Order books are open for the Honda e ahead of Spring 2020 launch, and Honda has begun to confirm final specs
Honda has confirmed that the upcoming Honda e electric city car will come with door mounted cameras rather than conventional mirrors as standard.
The system will be lifted directly from the close-to-production Honda e prototype, which Honda has used to closely preview the design of the final car ahead of its final unveiling early next year. Small stalks with rearward facing cameras are equipped on the doors and broadcast a live feed direct into the cabin on screens placed at either extreme of the dashboard.
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The driver will be able to configure a normal or wide view, while Honda claims they are 90 per cent more aerodynamically efficient than normal mirrors. Alone, Honda says that the camera stalks contribute 3.8 per cent more to the e’s all-electric range.
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The car is now available to pre-order in the UK with a refundable reservation fee of £800. First deliveries for the Japanese firm’s baby EV are expected by Spring 2020, with pre-order customers given priority status.
Honda has revealed five new colour options for the electric supermini, with white, blue and gun-metal metallic finishes available, as well as a subdued black and striking yellow. The Japanese firm says it has already received over 20,000 ‘expressions of interest’ across Europe, with 6,000 coming from the UK.
The Honda e prototype, which debuted at this year’s Geneva Motor Show, is “98 per cent” the finished car and the finished design. Remaining revisions to the production version due to be shown in September will be limited to software and drivetrain tweaks, so not to discourage the influx of interested customers.
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Honda’s design team used the brand’s classic cars, such as the Mk1 Civic, as inspiration. As such, it retains relatively compact dimensions, measuring 3,895mm long, 1,750mm wide and 1,495mm tall, making it more compact than the BMW i3 and the Renault ZOE. As such, there is only seating for four people, with a full-width rear bench accommodating two adults.
Exterior design chief Ken Sahara told Auto Express: “The production car was finalised before we showed the concept, so the design was fixed. Other areas of the business were sceptical about our approach; but the reception the concept car received changed that.”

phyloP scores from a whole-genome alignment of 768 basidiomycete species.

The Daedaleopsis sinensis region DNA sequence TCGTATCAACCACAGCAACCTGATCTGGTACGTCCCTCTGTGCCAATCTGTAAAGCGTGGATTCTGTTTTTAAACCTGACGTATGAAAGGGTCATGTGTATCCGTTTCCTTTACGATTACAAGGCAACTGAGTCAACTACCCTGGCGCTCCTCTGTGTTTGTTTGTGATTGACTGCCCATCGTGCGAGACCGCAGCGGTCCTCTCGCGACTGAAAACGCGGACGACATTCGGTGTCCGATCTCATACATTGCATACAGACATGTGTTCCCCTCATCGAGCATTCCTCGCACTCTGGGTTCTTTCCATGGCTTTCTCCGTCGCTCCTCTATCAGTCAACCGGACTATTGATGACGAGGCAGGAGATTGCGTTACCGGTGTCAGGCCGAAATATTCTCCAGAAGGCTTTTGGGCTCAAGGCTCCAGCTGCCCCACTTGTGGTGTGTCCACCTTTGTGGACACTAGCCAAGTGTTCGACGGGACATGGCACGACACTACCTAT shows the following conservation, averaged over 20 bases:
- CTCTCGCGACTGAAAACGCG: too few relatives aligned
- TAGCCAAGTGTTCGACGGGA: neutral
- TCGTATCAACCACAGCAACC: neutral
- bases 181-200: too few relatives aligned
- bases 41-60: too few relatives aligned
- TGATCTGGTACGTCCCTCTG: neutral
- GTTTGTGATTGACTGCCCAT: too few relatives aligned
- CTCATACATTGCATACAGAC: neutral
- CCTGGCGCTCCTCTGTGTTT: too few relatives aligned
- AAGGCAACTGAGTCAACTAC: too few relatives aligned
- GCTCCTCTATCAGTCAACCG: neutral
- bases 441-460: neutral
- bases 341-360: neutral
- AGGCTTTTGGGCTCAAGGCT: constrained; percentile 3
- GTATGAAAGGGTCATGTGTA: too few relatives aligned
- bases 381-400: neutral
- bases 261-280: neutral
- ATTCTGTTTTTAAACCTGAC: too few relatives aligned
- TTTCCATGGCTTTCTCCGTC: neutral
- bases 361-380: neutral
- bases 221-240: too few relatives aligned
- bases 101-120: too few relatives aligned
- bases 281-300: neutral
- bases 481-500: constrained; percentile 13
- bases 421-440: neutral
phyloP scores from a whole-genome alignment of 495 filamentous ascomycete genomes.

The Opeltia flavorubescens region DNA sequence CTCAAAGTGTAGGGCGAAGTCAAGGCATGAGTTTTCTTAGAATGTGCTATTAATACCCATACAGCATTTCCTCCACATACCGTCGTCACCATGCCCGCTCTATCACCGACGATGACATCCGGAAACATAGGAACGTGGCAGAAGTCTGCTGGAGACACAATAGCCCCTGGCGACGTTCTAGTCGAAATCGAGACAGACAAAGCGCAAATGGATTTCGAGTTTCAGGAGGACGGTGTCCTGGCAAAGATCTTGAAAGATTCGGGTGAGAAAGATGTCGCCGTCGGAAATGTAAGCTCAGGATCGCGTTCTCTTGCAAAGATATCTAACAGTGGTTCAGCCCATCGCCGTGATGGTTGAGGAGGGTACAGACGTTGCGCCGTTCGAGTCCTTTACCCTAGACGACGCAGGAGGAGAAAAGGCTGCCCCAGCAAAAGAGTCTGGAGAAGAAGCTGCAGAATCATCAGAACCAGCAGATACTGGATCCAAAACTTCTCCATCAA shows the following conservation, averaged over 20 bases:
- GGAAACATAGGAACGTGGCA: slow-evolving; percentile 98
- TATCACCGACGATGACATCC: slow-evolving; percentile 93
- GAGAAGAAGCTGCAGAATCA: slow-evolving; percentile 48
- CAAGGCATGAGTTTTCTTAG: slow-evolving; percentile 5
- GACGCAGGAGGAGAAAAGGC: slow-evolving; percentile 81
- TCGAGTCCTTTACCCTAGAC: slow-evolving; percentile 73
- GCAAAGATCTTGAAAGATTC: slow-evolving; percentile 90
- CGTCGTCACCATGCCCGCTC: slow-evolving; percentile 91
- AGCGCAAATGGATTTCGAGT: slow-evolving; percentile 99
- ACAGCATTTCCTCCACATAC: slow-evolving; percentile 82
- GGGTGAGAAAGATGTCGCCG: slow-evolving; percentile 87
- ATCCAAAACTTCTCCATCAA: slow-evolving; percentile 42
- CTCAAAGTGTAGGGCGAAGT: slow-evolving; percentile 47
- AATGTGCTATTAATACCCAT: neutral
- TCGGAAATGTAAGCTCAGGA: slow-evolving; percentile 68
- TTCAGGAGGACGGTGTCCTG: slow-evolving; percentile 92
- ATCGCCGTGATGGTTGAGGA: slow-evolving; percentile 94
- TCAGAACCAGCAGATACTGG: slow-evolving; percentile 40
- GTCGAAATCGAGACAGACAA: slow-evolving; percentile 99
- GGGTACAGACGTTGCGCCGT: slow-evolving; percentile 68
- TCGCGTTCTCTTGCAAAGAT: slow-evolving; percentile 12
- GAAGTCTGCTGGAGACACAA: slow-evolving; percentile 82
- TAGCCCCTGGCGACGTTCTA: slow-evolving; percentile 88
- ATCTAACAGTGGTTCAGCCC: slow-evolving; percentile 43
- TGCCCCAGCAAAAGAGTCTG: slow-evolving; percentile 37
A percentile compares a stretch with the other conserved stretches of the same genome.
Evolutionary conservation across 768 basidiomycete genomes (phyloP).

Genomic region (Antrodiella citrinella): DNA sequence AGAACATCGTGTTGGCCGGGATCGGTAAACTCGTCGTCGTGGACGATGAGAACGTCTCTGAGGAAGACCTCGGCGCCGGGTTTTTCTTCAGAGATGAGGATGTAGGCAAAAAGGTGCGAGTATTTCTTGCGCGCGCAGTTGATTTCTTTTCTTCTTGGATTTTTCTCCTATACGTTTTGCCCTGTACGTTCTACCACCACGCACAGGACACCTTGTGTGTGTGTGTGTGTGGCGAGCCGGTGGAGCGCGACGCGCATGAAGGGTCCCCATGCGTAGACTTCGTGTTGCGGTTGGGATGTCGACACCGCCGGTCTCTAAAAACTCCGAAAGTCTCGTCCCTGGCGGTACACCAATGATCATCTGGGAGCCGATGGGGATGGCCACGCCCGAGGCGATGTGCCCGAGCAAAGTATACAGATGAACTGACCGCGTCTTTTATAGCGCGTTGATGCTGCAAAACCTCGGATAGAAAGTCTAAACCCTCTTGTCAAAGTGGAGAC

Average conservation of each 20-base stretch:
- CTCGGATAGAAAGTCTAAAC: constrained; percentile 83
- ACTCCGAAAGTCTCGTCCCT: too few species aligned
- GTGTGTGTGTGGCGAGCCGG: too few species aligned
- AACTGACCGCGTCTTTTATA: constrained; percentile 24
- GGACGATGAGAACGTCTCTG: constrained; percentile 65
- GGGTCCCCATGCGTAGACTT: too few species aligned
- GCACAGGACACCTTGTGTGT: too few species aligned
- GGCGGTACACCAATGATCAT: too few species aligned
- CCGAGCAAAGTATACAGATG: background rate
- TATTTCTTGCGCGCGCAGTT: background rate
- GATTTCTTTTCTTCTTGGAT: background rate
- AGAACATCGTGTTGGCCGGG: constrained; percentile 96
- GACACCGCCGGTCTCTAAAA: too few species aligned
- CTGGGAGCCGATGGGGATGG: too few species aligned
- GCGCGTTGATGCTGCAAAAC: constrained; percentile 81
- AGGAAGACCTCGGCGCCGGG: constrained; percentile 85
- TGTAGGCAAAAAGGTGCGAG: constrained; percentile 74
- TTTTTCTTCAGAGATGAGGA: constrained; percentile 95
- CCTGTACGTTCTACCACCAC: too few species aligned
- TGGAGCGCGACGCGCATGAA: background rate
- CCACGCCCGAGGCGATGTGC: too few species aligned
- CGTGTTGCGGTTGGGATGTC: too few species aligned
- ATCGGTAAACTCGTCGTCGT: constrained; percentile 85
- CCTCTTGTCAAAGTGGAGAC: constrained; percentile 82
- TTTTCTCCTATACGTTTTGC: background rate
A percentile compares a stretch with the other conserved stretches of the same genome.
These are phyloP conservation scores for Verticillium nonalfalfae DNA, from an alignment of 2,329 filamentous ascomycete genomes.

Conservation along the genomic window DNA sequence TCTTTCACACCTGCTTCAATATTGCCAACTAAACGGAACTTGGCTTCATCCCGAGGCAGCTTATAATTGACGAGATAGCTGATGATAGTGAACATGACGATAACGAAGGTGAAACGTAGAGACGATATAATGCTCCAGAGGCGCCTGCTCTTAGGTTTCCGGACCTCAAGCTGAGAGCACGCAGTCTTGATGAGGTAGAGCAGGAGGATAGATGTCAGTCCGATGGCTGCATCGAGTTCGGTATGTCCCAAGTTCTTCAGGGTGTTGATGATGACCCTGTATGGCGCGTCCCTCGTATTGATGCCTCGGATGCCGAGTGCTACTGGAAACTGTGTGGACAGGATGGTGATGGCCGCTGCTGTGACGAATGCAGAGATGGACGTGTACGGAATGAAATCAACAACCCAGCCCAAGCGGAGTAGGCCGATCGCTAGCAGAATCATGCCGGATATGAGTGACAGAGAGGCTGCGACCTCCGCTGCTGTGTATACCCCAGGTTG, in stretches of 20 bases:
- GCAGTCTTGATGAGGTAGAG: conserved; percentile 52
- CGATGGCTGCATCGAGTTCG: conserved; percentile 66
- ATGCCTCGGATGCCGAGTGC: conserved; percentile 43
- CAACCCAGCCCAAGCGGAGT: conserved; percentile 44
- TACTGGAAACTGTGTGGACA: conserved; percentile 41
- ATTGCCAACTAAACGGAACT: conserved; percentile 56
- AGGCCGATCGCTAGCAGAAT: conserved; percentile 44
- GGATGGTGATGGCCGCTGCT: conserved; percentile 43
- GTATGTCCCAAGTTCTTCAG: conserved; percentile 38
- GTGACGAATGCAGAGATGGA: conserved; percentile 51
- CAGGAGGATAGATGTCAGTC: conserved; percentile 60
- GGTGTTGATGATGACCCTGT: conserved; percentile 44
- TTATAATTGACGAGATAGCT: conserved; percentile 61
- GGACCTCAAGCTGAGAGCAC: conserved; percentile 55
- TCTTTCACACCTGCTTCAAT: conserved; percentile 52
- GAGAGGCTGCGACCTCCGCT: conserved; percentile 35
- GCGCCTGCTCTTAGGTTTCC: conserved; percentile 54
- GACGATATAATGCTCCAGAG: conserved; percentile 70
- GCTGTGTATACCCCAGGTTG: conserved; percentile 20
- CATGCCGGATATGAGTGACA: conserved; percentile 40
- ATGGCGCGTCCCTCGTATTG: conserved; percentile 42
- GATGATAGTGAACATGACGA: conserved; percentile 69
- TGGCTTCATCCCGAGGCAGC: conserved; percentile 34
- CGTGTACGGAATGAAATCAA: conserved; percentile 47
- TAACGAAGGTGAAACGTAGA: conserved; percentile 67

The Honda e sits on a new, dedicated platform for EVs. Honda claims the car will be capable over 125 miles (WLTP) on a single charge and, when plugged into a fast-charging unit, it’ll recover 80 per cent of its battery capacity in 30 minutes.
However, Honda is yet to confirm the size of the e’s battery pack. Using the quoted range as a guide, we suspect it’ll come with a battery capacity of around 30kWh; less than half of that offered in the Kia e-Niro. A single electric motor on the rear axle drives the car, but Honda has yet to issue any performance figures.
Designers have started from scratch with the e’s cabin. It’s dominated by a bank of digital screens; two 12.3-inch displays sit side by side to create a single dash display that stretches across the width of the dashboard and provide access to a suite of in-car apps and media functions.
Two six-inch monitors sit in each corner of the dashboard to show the rear view from the cameras on the doors that act as wing mirrors, while a smaller digital readout replaces conventional instruments.
There is currently no indication of how much the Honda e will cost, but project leader Kohei Hitomi indicated it will not be a budget vehicle. “Cost is an important factor,” he told us. “Look at the iPhone: they are not cheap products but still everybody wants them. The high cost has a justification. It is full of practicality and performance – we believe the same of our electric vehicle. We do not want to provide a low-cost product.”
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